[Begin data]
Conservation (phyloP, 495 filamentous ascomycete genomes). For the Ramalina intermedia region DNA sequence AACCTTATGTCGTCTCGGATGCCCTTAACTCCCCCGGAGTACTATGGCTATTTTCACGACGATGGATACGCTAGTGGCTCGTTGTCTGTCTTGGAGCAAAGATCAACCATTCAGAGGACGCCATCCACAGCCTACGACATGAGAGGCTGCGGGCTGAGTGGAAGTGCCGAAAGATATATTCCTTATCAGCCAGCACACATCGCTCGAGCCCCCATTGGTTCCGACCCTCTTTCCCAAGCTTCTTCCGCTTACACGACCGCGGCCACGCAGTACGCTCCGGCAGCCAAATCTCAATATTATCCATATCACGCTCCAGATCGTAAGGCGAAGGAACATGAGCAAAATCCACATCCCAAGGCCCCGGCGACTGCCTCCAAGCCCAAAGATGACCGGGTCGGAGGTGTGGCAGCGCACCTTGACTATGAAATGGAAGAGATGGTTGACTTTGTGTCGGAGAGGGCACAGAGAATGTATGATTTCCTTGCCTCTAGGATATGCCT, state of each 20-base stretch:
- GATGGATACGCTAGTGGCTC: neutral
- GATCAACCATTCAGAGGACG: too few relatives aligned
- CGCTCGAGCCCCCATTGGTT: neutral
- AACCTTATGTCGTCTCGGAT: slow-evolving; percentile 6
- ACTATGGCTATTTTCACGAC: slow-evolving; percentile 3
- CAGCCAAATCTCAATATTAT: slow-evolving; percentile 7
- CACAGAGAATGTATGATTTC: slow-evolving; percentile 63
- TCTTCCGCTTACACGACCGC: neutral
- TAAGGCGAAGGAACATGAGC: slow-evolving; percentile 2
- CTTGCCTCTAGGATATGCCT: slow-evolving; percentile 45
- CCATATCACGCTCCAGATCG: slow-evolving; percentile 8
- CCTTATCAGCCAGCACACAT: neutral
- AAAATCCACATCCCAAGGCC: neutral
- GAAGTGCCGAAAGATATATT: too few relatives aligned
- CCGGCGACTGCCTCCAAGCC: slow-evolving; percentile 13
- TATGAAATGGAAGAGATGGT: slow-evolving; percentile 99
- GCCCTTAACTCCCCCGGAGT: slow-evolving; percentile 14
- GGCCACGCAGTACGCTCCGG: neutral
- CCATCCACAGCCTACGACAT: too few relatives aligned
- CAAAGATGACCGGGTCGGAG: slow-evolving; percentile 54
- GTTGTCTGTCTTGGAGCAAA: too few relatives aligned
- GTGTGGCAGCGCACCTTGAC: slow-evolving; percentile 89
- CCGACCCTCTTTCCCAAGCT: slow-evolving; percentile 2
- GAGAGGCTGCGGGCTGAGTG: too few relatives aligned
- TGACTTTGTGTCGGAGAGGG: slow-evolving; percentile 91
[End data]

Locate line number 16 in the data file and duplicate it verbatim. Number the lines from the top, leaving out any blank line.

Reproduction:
- CCGGCGACTGCCTCCAAGCC: slow-evolving; percentile 13